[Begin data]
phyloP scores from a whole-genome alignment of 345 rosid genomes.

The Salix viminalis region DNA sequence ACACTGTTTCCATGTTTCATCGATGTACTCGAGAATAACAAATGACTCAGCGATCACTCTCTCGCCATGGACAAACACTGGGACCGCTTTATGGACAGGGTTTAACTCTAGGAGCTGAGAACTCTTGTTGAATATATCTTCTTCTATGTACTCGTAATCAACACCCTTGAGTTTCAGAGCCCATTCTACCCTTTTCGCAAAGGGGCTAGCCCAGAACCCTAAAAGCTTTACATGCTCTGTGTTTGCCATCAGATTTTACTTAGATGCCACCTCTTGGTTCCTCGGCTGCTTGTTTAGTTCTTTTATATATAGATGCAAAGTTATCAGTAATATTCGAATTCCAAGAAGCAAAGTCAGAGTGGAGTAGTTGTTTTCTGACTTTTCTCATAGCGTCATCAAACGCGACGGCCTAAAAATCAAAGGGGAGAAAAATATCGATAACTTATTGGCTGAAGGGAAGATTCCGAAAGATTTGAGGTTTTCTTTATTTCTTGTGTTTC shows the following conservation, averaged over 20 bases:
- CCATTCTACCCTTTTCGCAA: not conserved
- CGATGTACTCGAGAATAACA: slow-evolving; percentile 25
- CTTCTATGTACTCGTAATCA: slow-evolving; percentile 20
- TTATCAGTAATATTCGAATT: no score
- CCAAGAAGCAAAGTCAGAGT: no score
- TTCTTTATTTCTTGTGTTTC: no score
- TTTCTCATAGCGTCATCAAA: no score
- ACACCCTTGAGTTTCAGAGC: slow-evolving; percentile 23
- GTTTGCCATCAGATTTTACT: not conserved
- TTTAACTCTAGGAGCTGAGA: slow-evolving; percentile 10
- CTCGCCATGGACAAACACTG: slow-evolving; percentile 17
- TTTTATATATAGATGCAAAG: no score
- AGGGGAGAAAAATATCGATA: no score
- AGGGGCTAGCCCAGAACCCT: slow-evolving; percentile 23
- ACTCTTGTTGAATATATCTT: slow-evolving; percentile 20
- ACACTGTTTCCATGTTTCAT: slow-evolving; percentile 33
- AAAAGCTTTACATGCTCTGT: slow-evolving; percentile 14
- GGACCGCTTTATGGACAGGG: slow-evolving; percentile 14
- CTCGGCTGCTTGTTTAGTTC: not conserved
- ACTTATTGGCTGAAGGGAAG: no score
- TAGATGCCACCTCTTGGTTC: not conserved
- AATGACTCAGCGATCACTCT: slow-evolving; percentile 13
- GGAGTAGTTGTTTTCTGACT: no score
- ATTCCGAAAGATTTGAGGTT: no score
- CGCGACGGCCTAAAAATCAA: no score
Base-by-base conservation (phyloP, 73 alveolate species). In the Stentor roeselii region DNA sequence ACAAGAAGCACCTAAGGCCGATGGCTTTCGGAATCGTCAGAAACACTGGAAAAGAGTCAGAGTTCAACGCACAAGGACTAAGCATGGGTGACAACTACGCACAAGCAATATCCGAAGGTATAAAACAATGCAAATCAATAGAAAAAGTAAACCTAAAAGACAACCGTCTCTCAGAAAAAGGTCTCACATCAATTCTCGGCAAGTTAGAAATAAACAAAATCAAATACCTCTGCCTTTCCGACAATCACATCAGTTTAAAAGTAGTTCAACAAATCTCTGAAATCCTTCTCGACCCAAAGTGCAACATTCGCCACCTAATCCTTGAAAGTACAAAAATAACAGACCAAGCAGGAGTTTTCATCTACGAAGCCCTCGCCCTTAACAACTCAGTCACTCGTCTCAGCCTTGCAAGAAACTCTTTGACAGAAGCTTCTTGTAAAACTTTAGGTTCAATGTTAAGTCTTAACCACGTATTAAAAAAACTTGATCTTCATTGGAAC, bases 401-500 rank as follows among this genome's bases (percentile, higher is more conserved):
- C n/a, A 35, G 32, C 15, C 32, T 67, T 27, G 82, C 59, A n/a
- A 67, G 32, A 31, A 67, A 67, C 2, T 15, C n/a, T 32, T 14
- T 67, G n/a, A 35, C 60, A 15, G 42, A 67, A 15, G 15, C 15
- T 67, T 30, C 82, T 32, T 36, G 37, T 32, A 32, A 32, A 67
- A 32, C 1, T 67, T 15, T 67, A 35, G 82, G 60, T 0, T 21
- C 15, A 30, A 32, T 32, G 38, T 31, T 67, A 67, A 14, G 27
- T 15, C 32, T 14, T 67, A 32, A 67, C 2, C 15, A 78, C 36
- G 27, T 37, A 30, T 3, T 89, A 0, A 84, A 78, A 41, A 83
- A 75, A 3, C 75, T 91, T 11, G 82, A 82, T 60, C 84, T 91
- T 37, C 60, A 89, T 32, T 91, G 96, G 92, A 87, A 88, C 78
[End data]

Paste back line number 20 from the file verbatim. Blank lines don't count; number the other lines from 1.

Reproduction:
- GGACCGCTTTATGGACAGGG: slow-evolving; percentile 14